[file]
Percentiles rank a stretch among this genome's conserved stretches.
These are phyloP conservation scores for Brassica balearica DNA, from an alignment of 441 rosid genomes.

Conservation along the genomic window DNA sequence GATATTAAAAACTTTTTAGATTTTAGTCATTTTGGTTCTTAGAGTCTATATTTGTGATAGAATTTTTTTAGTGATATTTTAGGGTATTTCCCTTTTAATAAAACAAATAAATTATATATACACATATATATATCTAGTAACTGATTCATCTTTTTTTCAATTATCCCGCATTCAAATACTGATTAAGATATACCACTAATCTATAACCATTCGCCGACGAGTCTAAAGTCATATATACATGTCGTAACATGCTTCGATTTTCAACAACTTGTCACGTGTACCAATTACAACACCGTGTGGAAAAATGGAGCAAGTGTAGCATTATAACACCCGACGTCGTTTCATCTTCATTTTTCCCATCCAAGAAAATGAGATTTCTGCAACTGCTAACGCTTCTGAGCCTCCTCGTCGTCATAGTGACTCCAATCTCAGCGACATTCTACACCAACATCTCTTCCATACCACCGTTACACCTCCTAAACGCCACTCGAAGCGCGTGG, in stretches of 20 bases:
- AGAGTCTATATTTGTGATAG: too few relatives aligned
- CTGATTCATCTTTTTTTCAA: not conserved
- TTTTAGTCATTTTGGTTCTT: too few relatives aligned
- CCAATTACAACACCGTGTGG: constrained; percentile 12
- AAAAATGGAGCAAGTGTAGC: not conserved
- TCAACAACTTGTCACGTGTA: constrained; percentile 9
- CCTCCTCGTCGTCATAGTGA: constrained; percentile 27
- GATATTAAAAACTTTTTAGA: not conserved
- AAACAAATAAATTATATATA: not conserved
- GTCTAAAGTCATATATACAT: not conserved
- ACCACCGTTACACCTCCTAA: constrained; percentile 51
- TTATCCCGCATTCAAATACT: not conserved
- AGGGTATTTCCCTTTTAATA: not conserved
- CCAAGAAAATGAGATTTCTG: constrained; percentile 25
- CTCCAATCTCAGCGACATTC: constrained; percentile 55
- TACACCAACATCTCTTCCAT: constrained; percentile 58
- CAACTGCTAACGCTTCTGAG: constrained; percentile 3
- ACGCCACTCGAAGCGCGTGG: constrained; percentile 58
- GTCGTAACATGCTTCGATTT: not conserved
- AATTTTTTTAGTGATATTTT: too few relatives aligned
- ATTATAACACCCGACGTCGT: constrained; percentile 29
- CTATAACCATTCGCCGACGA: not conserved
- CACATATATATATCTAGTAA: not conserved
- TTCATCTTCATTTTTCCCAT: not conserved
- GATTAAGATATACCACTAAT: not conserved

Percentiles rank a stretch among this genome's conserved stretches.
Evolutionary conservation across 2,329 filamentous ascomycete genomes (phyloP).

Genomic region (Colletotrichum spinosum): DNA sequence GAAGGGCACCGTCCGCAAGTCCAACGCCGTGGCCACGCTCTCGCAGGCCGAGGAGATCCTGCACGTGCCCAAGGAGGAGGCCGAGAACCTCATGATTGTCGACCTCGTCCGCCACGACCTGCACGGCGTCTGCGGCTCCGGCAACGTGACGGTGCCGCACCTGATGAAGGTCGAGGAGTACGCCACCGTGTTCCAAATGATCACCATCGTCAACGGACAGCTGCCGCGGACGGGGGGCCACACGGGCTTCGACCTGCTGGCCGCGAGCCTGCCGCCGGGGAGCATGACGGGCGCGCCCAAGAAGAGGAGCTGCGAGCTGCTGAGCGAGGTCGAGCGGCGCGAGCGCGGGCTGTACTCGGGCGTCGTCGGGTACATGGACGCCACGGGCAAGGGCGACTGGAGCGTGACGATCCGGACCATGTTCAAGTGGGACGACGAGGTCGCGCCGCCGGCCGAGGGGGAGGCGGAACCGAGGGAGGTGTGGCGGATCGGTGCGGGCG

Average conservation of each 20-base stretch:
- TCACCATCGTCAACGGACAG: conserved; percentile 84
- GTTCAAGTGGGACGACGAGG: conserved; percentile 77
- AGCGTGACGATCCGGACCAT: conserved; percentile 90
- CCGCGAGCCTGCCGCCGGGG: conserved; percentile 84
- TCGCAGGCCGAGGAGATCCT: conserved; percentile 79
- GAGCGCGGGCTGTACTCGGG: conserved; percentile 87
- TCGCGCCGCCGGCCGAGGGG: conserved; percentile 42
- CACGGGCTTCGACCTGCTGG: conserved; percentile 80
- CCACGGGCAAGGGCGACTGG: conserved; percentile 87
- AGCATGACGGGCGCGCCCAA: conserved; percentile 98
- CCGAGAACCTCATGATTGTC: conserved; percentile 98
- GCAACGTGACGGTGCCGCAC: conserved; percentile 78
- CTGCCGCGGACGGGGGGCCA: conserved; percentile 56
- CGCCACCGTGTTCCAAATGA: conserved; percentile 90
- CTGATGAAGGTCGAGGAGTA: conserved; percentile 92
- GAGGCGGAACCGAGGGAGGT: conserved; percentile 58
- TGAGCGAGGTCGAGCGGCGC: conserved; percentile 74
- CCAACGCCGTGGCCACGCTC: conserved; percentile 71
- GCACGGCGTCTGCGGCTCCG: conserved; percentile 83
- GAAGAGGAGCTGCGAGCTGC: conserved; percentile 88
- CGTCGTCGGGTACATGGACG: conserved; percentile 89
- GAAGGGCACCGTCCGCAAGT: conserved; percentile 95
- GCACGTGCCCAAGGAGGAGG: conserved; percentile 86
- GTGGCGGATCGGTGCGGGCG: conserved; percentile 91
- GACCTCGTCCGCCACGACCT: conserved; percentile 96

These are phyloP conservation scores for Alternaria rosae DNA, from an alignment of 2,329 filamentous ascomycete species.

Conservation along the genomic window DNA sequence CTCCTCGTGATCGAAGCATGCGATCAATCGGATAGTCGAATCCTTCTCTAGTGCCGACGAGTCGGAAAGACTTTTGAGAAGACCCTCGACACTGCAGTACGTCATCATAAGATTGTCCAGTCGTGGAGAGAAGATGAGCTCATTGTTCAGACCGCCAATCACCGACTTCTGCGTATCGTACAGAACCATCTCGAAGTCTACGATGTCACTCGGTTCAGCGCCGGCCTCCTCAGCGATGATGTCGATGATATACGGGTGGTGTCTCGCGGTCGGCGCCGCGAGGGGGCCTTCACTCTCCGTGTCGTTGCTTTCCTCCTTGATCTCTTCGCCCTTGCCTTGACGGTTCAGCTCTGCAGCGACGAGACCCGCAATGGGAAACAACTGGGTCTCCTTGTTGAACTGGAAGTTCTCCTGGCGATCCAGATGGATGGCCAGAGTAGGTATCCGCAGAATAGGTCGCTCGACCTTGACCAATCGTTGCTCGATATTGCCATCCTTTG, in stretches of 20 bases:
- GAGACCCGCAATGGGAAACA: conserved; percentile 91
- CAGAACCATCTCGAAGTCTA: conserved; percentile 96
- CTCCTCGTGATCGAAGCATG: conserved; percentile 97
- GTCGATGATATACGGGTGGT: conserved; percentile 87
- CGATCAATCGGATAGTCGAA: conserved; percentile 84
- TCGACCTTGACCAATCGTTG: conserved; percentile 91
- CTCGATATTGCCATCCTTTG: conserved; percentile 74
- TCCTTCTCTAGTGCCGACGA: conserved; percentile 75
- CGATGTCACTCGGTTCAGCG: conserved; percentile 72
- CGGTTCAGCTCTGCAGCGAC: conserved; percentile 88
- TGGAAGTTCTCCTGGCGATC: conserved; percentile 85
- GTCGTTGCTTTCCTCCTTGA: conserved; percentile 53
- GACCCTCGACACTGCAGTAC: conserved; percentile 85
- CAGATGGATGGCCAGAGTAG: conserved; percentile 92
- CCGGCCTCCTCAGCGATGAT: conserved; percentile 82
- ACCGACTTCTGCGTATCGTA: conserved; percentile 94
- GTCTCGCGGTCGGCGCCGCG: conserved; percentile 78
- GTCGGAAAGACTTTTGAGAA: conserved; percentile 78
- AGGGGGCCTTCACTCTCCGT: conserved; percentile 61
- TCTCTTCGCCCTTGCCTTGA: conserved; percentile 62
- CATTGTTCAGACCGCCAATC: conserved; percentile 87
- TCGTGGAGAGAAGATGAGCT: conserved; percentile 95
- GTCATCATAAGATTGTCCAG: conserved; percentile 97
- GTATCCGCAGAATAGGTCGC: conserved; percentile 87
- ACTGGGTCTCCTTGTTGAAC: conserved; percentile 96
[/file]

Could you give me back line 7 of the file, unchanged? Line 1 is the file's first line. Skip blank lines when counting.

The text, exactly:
- CCAATTACAACACCGTGTGG: constrained; percentile 12